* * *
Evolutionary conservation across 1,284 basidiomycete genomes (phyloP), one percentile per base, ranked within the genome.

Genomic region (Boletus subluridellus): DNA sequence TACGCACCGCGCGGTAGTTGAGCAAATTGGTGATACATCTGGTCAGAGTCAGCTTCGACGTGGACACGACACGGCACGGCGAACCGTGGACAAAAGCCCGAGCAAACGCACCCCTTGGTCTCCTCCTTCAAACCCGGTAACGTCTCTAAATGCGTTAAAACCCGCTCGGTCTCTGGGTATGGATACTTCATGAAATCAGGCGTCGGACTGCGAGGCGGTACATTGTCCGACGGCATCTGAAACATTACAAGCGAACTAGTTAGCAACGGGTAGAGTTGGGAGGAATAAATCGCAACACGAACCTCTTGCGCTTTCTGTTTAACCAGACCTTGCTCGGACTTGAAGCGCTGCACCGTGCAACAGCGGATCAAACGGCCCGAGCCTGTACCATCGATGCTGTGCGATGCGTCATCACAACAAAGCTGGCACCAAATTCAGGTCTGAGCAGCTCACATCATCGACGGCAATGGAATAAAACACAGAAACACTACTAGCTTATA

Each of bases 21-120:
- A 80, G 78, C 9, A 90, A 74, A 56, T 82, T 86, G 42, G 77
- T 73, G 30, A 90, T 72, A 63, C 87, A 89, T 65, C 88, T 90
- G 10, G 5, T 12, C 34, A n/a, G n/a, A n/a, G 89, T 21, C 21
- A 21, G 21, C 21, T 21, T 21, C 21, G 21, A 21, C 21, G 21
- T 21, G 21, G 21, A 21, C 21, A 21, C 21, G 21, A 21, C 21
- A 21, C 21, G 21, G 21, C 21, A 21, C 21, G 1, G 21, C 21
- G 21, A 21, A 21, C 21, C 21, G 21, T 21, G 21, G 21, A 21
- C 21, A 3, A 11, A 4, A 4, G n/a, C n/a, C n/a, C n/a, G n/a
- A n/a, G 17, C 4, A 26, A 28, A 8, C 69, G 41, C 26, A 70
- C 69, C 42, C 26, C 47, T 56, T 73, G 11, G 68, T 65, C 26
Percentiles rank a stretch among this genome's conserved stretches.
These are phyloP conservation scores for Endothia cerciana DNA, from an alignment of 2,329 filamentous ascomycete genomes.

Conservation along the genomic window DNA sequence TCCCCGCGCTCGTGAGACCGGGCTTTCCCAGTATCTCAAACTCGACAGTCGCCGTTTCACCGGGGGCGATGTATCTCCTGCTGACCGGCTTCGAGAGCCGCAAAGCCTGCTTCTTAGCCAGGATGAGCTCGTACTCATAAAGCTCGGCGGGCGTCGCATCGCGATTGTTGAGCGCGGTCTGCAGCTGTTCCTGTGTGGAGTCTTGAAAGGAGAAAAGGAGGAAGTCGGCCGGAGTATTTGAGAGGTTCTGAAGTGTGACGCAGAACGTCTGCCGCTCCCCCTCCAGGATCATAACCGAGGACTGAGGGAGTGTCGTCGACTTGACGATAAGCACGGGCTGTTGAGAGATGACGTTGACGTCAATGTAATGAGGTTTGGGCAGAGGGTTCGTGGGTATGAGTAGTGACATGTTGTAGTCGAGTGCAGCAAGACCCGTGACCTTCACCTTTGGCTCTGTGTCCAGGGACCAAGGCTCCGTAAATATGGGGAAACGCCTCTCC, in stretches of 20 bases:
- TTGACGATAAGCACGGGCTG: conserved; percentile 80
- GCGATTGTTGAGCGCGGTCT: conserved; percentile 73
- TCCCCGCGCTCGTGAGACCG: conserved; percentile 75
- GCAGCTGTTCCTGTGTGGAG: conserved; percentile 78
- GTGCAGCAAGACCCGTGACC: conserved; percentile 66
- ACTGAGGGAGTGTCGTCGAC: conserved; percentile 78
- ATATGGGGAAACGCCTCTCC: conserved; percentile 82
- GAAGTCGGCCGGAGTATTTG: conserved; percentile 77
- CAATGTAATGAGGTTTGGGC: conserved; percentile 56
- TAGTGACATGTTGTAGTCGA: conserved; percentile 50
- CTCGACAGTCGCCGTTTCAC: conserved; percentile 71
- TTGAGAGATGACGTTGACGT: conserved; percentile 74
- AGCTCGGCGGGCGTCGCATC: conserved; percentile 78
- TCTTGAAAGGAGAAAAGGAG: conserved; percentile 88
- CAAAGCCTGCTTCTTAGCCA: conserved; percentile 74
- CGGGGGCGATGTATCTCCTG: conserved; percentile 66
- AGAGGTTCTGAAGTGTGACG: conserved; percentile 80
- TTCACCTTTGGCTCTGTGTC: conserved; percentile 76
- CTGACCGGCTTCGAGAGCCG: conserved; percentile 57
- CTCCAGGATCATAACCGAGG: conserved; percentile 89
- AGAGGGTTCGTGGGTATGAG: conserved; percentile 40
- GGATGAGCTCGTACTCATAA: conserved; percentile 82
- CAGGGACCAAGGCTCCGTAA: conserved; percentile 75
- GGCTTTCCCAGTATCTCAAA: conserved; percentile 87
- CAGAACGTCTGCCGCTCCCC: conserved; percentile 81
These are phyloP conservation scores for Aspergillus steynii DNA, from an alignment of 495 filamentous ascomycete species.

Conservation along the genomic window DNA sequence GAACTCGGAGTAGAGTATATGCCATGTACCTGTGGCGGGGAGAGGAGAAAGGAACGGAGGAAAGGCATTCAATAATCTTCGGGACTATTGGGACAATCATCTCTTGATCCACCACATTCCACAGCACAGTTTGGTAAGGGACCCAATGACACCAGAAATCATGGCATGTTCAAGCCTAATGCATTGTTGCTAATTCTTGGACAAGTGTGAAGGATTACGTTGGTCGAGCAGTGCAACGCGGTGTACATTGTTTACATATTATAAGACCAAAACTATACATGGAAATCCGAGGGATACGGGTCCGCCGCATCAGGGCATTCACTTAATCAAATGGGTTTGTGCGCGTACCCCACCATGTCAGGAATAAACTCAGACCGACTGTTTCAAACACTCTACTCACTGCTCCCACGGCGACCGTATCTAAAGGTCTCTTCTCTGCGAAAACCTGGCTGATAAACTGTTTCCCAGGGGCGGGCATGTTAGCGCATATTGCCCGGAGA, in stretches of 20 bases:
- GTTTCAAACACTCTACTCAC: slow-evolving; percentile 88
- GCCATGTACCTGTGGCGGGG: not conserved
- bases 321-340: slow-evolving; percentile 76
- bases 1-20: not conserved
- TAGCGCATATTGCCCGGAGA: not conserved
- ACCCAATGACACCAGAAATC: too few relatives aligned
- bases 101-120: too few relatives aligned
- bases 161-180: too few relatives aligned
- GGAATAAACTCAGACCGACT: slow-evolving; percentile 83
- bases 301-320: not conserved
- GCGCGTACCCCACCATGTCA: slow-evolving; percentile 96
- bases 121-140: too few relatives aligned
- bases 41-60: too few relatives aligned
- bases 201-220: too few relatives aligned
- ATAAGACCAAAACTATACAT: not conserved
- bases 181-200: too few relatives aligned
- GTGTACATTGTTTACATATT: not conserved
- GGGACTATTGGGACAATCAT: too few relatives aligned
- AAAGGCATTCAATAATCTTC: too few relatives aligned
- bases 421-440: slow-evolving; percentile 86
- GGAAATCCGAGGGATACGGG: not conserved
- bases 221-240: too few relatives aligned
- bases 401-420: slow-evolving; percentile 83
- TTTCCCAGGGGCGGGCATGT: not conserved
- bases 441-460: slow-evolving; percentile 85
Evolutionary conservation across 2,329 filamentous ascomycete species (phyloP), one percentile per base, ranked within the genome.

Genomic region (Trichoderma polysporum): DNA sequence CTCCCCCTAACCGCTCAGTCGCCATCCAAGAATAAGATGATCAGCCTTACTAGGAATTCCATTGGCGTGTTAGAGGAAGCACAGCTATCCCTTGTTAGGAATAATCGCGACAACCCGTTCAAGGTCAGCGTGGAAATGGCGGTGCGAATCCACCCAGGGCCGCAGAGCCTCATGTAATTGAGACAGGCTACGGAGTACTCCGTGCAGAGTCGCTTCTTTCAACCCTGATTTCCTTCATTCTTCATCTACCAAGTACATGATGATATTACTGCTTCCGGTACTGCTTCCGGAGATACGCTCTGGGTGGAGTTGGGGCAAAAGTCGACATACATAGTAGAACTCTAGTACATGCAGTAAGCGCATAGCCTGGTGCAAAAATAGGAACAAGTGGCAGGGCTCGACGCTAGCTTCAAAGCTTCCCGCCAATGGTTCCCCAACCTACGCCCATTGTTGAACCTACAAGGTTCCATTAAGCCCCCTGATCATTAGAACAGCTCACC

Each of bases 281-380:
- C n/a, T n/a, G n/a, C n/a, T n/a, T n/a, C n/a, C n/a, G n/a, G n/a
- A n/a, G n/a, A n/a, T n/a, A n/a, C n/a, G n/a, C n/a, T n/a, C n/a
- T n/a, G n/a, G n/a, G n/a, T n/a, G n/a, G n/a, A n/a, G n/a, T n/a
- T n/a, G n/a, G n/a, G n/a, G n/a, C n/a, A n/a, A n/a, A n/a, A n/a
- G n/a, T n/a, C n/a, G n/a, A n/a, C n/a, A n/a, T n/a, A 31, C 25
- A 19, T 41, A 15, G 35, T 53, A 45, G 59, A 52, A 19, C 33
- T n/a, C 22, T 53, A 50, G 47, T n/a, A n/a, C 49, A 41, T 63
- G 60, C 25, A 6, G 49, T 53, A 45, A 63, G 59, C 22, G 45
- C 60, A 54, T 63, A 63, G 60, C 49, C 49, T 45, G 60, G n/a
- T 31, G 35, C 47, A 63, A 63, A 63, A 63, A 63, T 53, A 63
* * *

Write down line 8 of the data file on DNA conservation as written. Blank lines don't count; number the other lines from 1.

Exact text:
- T 21, G 21, G 21, A 21, C 21, A 21, C 21, G 21, A 21, C 21